Improving natural language processing with demographic-aware models

Word associations vary across different demographics, allowing researchers to build better natural language processing models if they can account for demographics.

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Understanding the associations that are formed in the mind is crucial to understanding the way humans acquire language throughout a lifetime of learning. Word associations are believed to mirror the mental model of the conceptual connections in a human mind. They start forming early in life, as language is acquired and one learns based on the environment where concepts lie in relation to each other. In addition, these associations shift and morph as a person gains new life experiences; for example, older people associate “sleep” with “awake,” instead of “bed” or “dream,” which are the top choices for younger age groups.

Computational linguistics has traditionally taken the “one-size-fits-all” approach, with most models being agnostic to the speakers behind the language. With the introduction and adoption of Web 2.0, there has been an exponential increase in the availability of digital user-centric data in the form of blogs, microblogs and other forms of online participation. Such data often times can be augmented with demographic or other user-focused attributes, which can enable computational linguists to go beyond generic corpus-based metrics of word associations, and attempt to extract associations that pertain to given demographic groups that would not have been possible without administering time consuming and resource intensive word association surveys.

Michigan researchers, including Prof. Rada Mihalcea, research fellow Carmen Banea, and graduate student Aparna Garimella, have found that word associations vary across different demographics, and researchers can build better natural language processing models if they can account for demographics. Their research consisted of building a new dataset with word association responses for approximately 300 stimulus words, collected from more than 800 respondents of different genders (male/female) and from different locations (India and the United States) with a total of 176,097 responses. They collected the data through the means of an online survey that was structured into two sections: word association and demographic information. Each survey participant was presented with a set of 50 stimulus words at a time and a demographic questionnaire consisting of seven questions covering gender, age, location, occupation, ethnicity, education, and income.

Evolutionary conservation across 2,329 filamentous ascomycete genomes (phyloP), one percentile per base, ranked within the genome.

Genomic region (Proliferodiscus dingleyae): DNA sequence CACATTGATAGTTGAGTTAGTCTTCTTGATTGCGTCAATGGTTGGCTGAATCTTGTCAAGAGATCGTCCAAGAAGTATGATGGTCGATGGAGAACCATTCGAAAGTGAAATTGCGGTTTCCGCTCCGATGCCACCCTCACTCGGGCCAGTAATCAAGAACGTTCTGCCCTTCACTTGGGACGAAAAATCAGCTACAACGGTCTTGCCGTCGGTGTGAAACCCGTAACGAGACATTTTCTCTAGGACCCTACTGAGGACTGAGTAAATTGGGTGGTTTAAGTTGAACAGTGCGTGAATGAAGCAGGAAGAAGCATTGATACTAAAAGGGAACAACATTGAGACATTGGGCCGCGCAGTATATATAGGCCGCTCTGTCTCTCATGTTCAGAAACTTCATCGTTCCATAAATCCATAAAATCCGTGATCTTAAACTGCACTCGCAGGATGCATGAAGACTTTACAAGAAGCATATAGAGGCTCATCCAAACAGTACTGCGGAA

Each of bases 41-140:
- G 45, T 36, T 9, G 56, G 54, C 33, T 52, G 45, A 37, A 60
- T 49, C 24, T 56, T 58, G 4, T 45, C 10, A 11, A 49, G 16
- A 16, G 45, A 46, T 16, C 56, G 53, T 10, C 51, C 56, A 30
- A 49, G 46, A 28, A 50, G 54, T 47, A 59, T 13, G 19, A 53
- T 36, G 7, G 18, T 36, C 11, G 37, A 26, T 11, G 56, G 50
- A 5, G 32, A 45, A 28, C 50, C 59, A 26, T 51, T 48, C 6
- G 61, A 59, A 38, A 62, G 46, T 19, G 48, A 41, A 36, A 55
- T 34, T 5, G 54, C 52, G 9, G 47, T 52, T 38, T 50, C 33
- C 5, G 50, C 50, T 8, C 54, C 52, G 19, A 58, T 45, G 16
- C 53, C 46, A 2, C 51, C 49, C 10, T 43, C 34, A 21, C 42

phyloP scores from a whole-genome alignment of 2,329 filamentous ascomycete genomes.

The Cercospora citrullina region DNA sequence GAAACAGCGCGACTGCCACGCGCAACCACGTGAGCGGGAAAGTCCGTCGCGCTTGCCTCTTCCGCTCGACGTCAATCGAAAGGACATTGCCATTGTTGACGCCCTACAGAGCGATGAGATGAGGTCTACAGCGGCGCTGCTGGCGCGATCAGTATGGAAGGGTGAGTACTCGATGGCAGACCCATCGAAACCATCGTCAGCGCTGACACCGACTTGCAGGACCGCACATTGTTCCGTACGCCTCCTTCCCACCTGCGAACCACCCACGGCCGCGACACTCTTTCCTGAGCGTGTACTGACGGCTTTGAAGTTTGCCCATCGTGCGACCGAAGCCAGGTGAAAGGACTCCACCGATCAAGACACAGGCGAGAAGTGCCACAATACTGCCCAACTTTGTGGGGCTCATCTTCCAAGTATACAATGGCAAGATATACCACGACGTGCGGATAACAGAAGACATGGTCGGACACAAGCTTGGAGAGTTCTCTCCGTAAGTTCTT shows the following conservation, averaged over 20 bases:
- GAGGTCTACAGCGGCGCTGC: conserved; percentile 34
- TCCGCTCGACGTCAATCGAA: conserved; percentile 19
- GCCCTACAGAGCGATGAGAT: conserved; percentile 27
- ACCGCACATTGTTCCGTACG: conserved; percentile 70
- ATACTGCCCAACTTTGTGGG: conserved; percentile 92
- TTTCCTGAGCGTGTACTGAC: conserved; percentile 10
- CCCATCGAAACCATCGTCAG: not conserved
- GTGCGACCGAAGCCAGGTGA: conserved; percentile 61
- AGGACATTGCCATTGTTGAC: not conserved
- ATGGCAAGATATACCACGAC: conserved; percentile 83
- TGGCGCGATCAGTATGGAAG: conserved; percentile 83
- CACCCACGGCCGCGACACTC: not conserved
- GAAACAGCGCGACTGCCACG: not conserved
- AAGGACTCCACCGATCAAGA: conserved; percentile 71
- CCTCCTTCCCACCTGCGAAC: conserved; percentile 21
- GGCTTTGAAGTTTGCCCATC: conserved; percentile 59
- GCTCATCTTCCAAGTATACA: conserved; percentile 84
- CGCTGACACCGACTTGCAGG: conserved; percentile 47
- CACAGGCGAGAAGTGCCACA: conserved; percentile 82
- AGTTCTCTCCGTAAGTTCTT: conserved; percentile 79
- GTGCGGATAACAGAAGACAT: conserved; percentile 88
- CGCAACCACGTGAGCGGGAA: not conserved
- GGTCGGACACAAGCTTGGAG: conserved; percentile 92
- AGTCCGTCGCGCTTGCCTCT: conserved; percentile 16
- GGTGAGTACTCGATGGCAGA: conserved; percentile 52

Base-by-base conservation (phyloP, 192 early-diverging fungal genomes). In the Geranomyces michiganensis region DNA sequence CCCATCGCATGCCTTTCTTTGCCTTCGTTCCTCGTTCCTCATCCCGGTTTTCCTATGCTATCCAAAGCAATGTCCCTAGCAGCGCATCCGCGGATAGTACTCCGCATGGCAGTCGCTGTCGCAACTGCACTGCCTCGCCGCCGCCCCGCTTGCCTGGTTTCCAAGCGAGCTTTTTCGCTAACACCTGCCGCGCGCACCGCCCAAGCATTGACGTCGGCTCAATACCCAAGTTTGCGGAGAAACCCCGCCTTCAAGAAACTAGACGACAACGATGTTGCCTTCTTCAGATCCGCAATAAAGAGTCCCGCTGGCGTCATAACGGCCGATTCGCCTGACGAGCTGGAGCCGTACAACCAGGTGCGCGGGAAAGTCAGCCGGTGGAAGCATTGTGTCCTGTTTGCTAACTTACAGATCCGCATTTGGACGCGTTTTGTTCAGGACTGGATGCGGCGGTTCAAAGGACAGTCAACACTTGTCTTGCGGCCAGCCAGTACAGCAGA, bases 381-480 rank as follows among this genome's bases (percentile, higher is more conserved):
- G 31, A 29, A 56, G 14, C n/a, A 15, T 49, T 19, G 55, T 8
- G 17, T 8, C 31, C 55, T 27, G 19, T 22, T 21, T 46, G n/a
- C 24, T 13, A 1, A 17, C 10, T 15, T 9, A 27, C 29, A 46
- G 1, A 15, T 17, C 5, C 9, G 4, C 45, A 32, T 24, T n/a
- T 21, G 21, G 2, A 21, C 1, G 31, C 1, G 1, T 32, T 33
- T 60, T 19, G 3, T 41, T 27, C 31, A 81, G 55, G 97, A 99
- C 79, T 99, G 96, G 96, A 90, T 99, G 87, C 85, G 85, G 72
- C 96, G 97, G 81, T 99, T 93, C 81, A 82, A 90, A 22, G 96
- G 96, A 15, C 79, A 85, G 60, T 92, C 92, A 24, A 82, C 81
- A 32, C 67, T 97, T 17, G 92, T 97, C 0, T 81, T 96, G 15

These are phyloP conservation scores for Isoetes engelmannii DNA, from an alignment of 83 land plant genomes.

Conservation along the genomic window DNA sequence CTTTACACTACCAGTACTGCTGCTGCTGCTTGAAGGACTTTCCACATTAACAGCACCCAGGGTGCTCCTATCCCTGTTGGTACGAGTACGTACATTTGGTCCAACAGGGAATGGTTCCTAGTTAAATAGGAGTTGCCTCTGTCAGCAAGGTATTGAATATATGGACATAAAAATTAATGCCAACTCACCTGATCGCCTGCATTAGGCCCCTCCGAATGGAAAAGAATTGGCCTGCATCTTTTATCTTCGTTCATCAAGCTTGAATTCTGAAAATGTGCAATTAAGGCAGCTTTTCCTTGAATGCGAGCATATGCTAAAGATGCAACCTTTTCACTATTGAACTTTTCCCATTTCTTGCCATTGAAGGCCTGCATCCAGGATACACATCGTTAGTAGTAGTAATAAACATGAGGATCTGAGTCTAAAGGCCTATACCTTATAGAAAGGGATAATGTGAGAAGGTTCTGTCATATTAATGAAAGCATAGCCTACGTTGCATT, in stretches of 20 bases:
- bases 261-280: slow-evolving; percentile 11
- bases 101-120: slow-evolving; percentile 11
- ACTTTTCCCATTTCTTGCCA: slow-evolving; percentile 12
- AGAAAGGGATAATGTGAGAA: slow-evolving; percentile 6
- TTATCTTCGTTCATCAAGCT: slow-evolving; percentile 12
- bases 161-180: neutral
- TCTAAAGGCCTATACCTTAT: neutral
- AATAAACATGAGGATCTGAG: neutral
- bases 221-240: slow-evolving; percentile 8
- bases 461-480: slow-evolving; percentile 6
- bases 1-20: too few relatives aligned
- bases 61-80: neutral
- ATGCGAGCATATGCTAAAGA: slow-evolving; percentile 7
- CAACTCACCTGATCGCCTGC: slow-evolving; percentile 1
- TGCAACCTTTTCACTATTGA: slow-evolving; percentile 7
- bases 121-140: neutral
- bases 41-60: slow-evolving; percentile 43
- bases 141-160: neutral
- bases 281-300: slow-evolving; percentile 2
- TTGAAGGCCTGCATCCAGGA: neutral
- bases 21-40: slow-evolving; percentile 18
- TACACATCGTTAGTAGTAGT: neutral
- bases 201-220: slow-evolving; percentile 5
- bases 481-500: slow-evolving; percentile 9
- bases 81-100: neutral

The results showed significant variations in the word associations made by these groups. For example, for the stimulus word “bath”, the most frequent response for both American and Indian men was “water,” while for Indian women was “soap” and for American women was “bubble.”

The researchers proposed a new demographic-aware word association model based on a neural network skip-gram architecture. They showed that this method outperforms other generic methods and previously proposed models of word association, thus demonstrating that it is useful to account for the demographics of the people behind the language when performing the task of automatic word association.

They regard this as a first step toward demographic-aware NLP, and plan to address more advanced NLP tasks while accounting for demographics. Among the applications that stand to gain from considering demographic situated text are information retrieval (which relies heavily on word associations/similarity), demographic-aware keyword extraction, dialogue personalization, and so forth, as users can be presented with information that is more customized and relevant to them. Equitable natural language processing is also a potential application, as such demographic-aware methods can avoid imbalances or biases that can appear in text datasets, particularly when they are obtained from authors exhibiting homogenous traits.

The research was published in the proceedings of the Conference on Empirical Methods in Natural Language Processing (EMNLP 2017).